Students, faculty and staff at Florida State University gathered virtually for an evening of dialogue and discourse to honor the legacy of Coretta Scott King during the MLK Commemoration Celebration Tuesday, Jan. 19.
The event featured award-winning journalist, author and minister Barbara Reynolds, whose most notable work is “My Life, My Love, My Legacy,” Coretta Scott King’s memoir as told to Reynolds. Assistant Professor Shantel Buggs from the College of Social Sciences and Public Policy facilitated the conversation with Reynolds, which highlighted Scott King’s contributions to the civil rights movement.
Describing Scott King as a profile of grace and dignity, Reynolds was quick to point out that it didn’t start that way. As a teenager, Scott King picked cotton to earn money so she could attend high school. Her vocal talent led her to earn a scholarship to the New England Conservatory of Music in Boston, where she became a trained concert singer and met her future husband, Martin Luther King Jr.
“Although she was married to Martin, Coretta Scott King was also married to the movement,” Reynolds said. “She was courageous, and the degree of her courage was what so impressed me and still does to this day.”
The late reverend’s wife took on a career in social justice that was analogous to her husband’s.
Scott King was a member of the USA Delegation to the United Nations and sat on a commission that helped pick judges for the federal courts. She was credited as being the main force behind the election of President Jimmy Carter and became president of the King Center, where she trained thousands of law enforcement and gang members to move with the principles of non-violence.
Scott King also is credited with preserving her husband’s legacy. It took her 15 years and 10 million signatures before the first federal King holiday was celebrated in 1986.
“The tragedy of it is that this woman put 15 years into doing something they said couldn’t be done, and we don’t think of her birthday, which is April 21,” Reynolds said. “It’s my dream for her that one day we will give her honors for building the drive to do something that they said would never be done.”
To honor Scott King’s legacy and to keep the King dream flourishing, Reynolds told attendees to keep bending the arc of the universe toward justice.
“What you’re doing at Florida State is lifting up the dream,” Reynolds said. “The more we talk about it, the more things will get done. We have to remember that many of us are living the dream right now, and we’ve got to keep it moving, because as King said, the arc of the universe always bends toward justice, and we need to keep bending it until there is justice.”
Reynolds’ talk followed opening remarks by FSU President John Thrasher and host Annie Grier, FSU’s senior coordinator for Diversity and Inclusion. Thrasher noted that the events of the past year have proven there’s still much work to do, but that students give him hope for the future.
“Our students are already making their mark on the world through service and engagement, and they are addressing many of the things that were important to King: human rights, social justice and economic opportunity,” Thrasher said. “Now more than ever, it is imperative that we keep King’s dream alive.”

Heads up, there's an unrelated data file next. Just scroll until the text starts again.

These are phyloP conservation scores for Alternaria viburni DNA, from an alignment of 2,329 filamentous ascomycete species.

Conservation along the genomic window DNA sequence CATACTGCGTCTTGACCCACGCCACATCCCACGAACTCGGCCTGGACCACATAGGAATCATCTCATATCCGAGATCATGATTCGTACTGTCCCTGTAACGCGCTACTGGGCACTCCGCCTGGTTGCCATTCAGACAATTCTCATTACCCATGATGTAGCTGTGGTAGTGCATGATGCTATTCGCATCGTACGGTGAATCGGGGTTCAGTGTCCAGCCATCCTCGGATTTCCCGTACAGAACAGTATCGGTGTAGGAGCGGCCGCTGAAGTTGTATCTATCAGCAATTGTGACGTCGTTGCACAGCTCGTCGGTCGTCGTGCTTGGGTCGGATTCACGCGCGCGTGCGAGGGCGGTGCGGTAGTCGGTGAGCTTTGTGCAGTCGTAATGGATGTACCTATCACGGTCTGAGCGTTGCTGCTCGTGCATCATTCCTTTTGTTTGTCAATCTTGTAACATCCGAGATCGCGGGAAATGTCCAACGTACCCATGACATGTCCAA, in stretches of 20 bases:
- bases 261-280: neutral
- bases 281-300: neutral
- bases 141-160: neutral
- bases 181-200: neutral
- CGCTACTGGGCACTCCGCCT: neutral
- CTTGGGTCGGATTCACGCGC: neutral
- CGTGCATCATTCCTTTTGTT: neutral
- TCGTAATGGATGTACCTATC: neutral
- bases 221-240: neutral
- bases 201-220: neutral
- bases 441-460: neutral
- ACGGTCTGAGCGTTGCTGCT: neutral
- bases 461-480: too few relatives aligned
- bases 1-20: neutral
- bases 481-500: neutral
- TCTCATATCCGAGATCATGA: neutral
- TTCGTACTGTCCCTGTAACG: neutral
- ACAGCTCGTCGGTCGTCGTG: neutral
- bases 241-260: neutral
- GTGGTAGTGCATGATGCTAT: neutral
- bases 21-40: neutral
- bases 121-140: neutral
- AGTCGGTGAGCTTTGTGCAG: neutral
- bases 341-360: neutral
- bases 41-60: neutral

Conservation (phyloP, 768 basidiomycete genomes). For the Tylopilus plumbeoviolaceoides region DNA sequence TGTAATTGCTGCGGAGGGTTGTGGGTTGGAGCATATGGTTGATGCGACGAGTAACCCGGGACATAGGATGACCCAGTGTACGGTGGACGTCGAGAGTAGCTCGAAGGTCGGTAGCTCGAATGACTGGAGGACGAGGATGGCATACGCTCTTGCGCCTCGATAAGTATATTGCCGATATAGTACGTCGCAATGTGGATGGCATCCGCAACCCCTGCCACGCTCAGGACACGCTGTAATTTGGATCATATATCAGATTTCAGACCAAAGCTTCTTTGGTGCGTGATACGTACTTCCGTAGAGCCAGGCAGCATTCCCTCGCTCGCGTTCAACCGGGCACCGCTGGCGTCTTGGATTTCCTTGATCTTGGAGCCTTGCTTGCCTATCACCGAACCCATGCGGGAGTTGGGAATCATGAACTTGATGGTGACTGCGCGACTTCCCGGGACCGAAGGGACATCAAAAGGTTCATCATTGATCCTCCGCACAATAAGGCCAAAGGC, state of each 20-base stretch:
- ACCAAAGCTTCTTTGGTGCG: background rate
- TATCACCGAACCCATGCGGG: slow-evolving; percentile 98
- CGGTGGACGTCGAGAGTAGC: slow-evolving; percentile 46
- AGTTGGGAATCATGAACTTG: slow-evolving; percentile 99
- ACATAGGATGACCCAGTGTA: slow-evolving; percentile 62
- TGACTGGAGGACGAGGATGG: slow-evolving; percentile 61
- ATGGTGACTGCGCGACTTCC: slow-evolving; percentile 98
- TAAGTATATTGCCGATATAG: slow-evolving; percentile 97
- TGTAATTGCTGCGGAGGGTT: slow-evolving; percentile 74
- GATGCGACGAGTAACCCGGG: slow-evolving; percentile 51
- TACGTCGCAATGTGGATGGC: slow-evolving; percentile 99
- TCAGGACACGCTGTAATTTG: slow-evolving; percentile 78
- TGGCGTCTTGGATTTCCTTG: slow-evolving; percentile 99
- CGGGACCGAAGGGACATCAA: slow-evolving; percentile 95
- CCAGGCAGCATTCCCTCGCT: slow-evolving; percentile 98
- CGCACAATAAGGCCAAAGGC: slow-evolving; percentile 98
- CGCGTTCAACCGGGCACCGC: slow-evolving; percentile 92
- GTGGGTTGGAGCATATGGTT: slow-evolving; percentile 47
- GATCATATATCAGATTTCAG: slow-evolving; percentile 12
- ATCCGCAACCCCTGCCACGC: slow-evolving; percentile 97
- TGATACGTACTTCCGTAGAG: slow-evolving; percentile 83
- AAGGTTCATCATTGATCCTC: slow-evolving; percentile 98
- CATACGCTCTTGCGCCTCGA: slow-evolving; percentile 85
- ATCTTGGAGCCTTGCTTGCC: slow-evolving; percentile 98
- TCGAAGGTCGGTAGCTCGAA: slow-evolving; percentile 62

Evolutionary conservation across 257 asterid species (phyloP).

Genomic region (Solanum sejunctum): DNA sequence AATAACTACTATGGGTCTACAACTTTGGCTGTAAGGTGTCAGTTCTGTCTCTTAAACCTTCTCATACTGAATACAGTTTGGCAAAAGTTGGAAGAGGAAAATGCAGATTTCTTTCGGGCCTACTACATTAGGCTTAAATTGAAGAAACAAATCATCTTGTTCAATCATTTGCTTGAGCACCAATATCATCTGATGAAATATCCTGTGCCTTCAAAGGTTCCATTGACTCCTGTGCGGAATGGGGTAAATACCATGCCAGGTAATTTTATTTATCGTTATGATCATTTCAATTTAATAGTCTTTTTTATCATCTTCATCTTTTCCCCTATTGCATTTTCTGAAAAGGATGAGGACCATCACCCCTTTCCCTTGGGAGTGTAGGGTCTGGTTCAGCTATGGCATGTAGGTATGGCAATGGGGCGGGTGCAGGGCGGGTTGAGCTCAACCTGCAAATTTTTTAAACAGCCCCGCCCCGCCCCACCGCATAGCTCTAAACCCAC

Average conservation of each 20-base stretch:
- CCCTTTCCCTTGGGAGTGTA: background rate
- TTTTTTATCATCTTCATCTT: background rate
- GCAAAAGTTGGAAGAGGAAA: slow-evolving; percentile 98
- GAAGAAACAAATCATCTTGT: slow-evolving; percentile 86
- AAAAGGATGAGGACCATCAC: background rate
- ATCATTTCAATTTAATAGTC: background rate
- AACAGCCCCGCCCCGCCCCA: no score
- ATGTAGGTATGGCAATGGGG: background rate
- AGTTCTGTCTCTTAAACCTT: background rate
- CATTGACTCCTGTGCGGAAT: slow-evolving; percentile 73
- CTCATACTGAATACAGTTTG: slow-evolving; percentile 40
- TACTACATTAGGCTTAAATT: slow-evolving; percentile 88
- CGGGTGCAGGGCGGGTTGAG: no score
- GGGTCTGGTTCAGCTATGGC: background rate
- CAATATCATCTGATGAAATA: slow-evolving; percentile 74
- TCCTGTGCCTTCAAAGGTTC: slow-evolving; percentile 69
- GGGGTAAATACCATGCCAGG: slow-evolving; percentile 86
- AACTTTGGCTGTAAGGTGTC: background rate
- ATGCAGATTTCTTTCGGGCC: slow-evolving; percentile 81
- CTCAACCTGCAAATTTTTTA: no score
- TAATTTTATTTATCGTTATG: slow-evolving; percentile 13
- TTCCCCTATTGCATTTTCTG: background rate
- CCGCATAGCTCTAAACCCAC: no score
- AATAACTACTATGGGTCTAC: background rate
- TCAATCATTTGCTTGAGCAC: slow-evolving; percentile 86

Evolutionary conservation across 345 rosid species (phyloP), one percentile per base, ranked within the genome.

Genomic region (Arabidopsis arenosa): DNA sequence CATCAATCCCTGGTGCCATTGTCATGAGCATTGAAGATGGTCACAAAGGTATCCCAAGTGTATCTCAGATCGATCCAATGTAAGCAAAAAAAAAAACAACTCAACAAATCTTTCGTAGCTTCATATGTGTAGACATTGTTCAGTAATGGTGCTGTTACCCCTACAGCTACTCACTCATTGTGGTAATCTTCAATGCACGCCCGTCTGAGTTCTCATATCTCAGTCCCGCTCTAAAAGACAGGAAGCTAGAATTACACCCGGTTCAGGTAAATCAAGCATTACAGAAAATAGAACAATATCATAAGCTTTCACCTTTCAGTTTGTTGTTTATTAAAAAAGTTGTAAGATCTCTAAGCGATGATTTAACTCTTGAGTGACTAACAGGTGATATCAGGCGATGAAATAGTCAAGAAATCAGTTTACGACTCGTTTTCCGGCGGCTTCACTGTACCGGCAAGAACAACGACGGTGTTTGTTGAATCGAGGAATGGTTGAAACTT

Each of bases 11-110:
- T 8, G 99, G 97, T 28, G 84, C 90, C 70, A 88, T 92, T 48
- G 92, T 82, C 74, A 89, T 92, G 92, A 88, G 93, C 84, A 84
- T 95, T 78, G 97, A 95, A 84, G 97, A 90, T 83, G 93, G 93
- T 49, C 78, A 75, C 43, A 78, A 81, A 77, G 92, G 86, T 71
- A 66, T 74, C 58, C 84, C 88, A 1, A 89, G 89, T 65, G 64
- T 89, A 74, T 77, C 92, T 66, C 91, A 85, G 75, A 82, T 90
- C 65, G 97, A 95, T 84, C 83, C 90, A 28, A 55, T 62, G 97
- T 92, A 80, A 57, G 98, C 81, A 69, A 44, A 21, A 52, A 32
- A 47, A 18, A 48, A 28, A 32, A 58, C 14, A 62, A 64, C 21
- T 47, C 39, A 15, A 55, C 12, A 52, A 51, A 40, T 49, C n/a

Grier told the audience that crafting her remarks had been difficult because as a Black woman, she took this event personally, and she invited attendees to do the same.
“As a Black woman myself, it was challenging to try to put into words what I think and how I feel when it comes to understanding and applying the words of King,” Grier said. “Writing this introduction was so challenging because I took it personally. It was not about performing well, but about communicating, perhaps to people who were hearing it for the first time, what this week and what King’s legacy means to me.”
Following those remarks, event organizers honored faculty and staff members for their contributions to the campus community. Gregory Harris, associate dean for Academic Affairs in the College of Human Sciences, and Earl Levison, senior administrative specialist in the Office of the Vice President for Student Affairs, received the Martin Luther King Jr. Distinguished Service Award.
Harris shared words from one of King’s most famous sermons: “Darkness cannot drive out darkness; only light can do that. Hate cannot drive out hate; only love can do that.”
“I’m deeply humbled and extremely excited to receive this award,” Levison said. “I look forward to continuing to serve our campus and local community through acts of service and continue to try and be a difference maker.”
Challen Wellington, a graduate assistant at the Center for Leadership & Social Change, presented the 2020 Dr. Martin Luther King Jr. Book Stipend Awards. The stipends support FSU students completing their education and are available on a competitive basis to undergraduate and graduate students. The awards are endowed by the Office of the Vice President for Student Affairs, the FSU National Black Alumni and the New Student & Family programs.
This year’s scholarship recipients were:
- Alexis Butler
- Jaze Shaw-Young
- Victoria Paul
- Arlisha McQueen
- Joshlyn Thomas
- Travis Waters
Faculty, staff and administrators who completed the FSU Diversity & Inclusion Certificate were also recognized at the ceremony. The goal of the program is to find ways in which members of the FSU community can assist in creating a welcoming and inclusive campus for all.
This year’s certificate recipients were:
- Muhammad Janneh, Facilities (Housing)
- Ann Glennie, Classics
- David Bateman-Schieler, Center for Leadership & Social Change
- Tara Baldrick-Morrone, Religion
- Makana Craig, PCC Nurse Anesthesia Program
- Misun Lee, doctoral student, The Reubin O’D. Askew School of Public Administration and Policy